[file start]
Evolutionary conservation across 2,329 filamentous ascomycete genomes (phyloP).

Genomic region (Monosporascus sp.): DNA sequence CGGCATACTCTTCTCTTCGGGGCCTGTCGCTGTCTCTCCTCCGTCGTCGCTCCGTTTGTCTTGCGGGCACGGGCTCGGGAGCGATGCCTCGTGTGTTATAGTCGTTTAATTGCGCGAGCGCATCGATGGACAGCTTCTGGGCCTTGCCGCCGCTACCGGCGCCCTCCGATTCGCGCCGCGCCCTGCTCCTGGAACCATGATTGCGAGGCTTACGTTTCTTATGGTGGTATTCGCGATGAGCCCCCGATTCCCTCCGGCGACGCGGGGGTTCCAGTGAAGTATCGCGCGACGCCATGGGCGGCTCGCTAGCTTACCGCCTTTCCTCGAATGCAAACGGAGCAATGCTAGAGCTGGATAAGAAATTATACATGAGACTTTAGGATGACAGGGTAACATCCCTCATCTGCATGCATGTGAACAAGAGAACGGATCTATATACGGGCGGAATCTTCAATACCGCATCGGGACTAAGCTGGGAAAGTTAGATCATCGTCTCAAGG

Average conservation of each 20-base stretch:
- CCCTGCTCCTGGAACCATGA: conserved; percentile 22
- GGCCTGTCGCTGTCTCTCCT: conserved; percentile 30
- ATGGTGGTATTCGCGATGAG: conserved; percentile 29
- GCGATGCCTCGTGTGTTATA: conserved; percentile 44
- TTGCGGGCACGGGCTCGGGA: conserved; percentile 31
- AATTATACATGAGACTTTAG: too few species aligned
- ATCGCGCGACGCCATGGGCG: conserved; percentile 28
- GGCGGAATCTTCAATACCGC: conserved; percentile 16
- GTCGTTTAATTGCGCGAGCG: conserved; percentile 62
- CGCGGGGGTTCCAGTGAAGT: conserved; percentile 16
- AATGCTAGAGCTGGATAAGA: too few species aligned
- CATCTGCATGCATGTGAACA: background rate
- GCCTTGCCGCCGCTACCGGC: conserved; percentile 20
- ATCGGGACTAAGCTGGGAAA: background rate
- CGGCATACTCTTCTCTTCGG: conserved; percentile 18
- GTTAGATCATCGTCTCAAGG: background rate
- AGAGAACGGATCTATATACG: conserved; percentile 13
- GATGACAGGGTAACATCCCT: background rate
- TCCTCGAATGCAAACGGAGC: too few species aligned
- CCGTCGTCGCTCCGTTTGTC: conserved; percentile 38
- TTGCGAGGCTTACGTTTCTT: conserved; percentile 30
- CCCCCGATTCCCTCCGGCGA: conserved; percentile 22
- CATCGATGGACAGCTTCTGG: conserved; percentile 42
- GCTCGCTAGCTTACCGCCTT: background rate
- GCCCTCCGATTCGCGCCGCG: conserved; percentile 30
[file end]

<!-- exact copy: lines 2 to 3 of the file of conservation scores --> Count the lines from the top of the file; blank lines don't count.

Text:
Genomic region (Monosporascus sp.): DNA sequence CGGCATACTCTTCTCTTCGGGGCCTGTCGCTGTCTCTCCTCCGTCGTCGCTCCGTTTGTCTTGCGGGCACGGGCTCGGGAGCGATGCCTCGTGTGTTATAGTCGTTTAATTGCGCGAGCGCATCGATGGACAGCTTCTGGGCCTTGCCGCCGCTACCGGCGCCCTCCGATTCGCGCCGCGCCCTGCTCCTGGAACCATGATTGCGAGGCTTACGTTTCTTATGGTGGTATTCGCGATGAGCCCCCGATTCCCTCCGGCGACGCGGGGGTTCCAGTGAAGTATCGCGCGACGCCATGGGCGGCTCGCTAGCTTACCGCCTTTCCTCGAATGCAAACGGAGCAATGCTAGAGCTGGATAAGAAATTATACATGAGACTTTAGGATGACAGGGTAACATCCCTCATCTGCATGCATGTGAACAAGAGAACGGATCTATATACGGGCGGAATCTTCAATACCGCATCGGGACTAAGCTGGGAAAGTTAGATCATCGTCTCAAGG

Average conservation of each 20-base stretch: